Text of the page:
Calcium

Nutritional value of soybean products

Sotak, K. M. and H. H. Stein. 2014. Nutritional value of soybean products. Pages 19-25 in Proc. Midwest Swine Nutr. Conf. Indianapolis, IN, Sep. 4, 2014. Link to full text (.pdf)

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Determination of endogenous intestinal losses of Ca and digestibility of Ca in canola meal fed to growing pigs

González-Vega, J. C., C. L. Walk, and H. H. Stein. 2012. Determination of endogenous intestinal losses of Ca and digestibility of Ca in canola meal fed to growing pigs. J. Anim. Sci. 90(E-Suppl. 3):190 (Abstr.) Link to abstract (.pdf)

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Determination of endogenous intestinal losses of calcium and apparent and true total tract digestibility of calcium in canola meal fed to growing pigs

When formulating diets for pigs, it is more accurate to use values for standardized or true nutrient digestibility than values for apparent nutrient digestibility because the former are additive in mixed diets. No values for standardized or true total tract digestibility of calcium in pigs have been reported. The true total tract digestibility (TTTD) of a nutrient is calculated by correcting apparently total tract digestibility (ATTD) by total endogenous losses, which may be estimated using a regression procedure. To our knowledge, no measurements of the endogenous loss of calcium in pigs have been reported. An experiment was, therefore,  performed to measure endogenous loss of calcium and to determine TTTD of calcium in growing pigs, and to investigate if  the addition of microbial phytase to the diets affects TTTD of calcium. In addition, calcium retention was measured in pigs fed diets containing varying levels of calcium with or without microbial phytase.

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Evaluation of the nutritional value of sources of canola meal fed to pigs

Canola meal is produced from the rapeseed plant, a relative of broccoli and mustard. Natural rapeseed contains glucosinolates, which make feed unpalatable, and erucic acid, which is toxic to animals. These anti-nutritional factors are heat-stable, and therefore, cannot be removed by heat-treating rapeseed. Rapeseed, which is low in both glucosinolates and erucic acid, has been produced by hybridization, and is called canola in Canada and the United States and 00-rapeseed in Europe. Oil can be removed from canola and rapeseeds via solvent extraction or mechanically expelling. The solvent extraction process results in production of canola meal or 00-rapeseed meal and mechanical expelling of oil results in production of canola expellers or 00-rapeseed expellers.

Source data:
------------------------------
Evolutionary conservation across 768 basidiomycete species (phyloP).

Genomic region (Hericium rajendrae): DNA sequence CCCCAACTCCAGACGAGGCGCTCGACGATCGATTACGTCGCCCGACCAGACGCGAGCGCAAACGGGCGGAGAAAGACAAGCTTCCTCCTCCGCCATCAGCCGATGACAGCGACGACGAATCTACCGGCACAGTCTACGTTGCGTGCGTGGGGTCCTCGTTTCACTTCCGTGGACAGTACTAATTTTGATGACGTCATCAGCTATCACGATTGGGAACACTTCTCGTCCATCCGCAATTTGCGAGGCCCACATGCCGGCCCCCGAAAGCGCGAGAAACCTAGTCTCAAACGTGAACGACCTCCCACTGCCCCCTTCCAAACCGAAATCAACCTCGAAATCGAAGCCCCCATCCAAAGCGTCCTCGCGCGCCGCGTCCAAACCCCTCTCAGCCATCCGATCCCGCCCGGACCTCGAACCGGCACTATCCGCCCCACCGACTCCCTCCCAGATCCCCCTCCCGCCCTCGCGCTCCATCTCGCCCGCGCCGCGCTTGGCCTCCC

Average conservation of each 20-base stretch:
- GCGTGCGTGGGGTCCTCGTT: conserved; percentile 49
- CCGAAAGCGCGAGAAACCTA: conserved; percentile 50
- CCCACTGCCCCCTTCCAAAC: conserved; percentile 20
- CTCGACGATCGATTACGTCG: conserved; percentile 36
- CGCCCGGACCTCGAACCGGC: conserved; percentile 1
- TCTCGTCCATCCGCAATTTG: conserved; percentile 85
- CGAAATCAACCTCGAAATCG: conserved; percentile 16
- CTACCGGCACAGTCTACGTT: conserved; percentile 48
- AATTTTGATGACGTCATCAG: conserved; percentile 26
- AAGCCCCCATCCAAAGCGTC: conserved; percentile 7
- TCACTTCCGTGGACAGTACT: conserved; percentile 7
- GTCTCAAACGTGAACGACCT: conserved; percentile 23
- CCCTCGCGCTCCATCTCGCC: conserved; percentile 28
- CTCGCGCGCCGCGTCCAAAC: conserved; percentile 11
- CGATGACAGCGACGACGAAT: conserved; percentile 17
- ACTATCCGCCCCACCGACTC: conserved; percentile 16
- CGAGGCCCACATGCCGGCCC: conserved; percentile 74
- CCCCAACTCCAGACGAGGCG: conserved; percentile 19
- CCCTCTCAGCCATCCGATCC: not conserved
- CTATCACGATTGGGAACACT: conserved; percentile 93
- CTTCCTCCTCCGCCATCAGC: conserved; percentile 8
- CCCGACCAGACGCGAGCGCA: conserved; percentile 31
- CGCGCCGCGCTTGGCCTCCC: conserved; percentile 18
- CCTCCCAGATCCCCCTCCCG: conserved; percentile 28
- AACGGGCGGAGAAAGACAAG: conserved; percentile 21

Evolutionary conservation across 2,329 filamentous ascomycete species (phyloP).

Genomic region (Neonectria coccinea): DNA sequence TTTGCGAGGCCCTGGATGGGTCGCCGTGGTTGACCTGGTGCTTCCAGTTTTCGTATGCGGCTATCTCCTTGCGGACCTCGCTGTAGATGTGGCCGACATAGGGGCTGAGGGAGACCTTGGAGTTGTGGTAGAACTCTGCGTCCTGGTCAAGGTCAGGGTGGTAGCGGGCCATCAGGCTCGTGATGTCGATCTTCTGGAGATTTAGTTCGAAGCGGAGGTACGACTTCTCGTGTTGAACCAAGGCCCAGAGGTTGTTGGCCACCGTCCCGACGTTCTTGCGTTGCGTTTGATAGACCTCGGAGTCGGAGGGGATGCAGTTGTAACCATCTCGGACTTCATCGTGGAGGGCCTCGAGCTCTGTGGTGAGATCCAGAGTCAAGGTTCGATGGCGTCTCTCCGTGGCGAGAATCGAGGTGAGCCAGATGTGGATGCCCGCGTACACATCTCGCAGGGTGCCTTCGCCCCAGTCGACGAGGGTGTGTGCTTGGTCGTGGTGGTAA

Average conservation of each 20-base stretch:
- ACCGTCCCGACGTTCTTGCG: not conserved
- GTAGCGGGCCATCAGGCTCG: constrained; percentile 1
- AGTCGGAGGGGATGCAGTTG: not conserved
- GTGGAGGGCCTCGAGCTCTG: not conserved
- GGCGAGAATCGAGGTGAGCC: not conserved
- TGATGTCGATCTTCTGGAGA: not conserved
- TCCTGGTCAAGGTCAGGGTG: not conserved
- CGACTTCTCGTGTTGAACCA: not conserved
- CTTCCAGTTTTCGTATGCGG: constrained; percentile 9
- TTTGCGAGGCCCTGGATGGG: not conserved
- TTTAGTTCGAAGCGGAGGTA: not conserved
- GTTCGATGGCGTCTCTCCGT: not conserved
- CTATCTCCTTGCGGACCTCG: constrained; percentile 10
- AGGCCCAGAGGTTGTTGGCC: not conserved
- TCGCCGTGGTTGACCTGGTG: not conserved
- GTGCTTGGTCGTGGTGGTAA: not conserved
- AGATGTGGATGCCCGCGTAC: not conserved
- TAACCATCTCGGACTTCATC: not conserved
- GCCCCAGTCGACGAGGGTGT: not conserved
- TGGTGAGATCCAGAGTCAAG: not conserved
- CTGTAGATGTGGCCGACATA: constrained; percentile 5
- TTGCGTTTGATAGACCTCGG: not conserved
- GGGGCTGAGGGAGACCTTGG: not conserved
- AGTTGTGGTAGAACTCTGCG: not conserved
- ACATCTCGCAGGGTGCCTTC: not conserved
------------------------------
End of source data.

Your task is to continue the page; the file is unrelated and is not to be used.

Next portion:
The objective of this study was to compare the chemical compositions of canola meal from North America and 00-rapeseed meal from Europe and to compare the composition of 00-rapeseed meal and 00-rapeseed expellers.  Ten samples of canola meal were collected from crushing plants in North America, and eleven samples of 00-rapeseed meal and five samples of 00-rapeseed expellers were collected from crushing plants in Europe. The samples were analyzed for energy, fat, sugar, starch, fiber, crude protein, amino acids, and minerals.

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Concentration of dietary calcium supplied by calcium carbonate does not affect the apparent total tract digestibility of calcium, but decreases digestibility of phosphorus by growing pigs

Stein, H. H., O. Adeola, G. L. Cromwell, S. W. Kim, D. C. Mahan, and P. S. Miller. 2011. Concentration of dietary calcium supplied by calcium carbonate does not affect the apparent total tract digestibility of calcium, but decreases digestibility of phosphorus by growing pigs. J. Anim. Sci. 89:2139-2144. Link to full text (.pdf)

Differences in total tract and ileal digestibility coefficients of calcium and phosphorus in growing pigs fed low phytate corn, normal corn, soybean meal, and corn soybean meal based diets

Bohlke, R. A., H. H. Stein, A. R. Wirt, and R. C. Thaler. 2003. Differences in total tract and ileal digestibility coefficients of calcium and phosphorus in growing pigs fed low phytate corn, normal corn, soybean meal, and corn soybean meal based diets. J. Anim. Sci. 81(Suppl. 1):100 (Abstr.) Link to abstract (.pdf)

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Influence of dietary phosphorus concentration on the digestibility of phoshorus in monocalcium phosphate by growing pigs

Stein, H. H., C. T. Kadzere, S. W. Kim, and P. S. Miller. 2008. Influence of dietary phosphorus concentration on the digestibility of phoshorus in monocalcium phosphate by growing pigs. J. Anim. Sci. 86:1861-1867. Link to full text (.pdf)

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Calcium, phosphorus, and amino acid digestibility in low-phytate corn, normal corn, and soybean meal by growing pigs

Bohlke, R. A., R. C. Thaler, and H. H. Stein. 2005. Calcium, phosphorus, and amino acid digestibility in low-phytate corn, normal corn, and soybean meal by growing pigs. J. Anim. Sci.83:2396-2403. Link to full text (.pdf)

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Effects of different dietary acidifier sources of calcium and phosphorus on ammonia, methane and odorant emission from growing-finishing pigs

van Kempen, A. T. G., H. H. Stein, W. J. Powers, P. R. Ferket, and I. B. Kim. 2004. Effects of different dietary acidifier sources of calcium and phosphorus on ammonia, methane and odorant emission from growing-finishing pigs. Asian-Austr. J. Anim. Sci. 17:1131-1138. Link to full text (.pdf)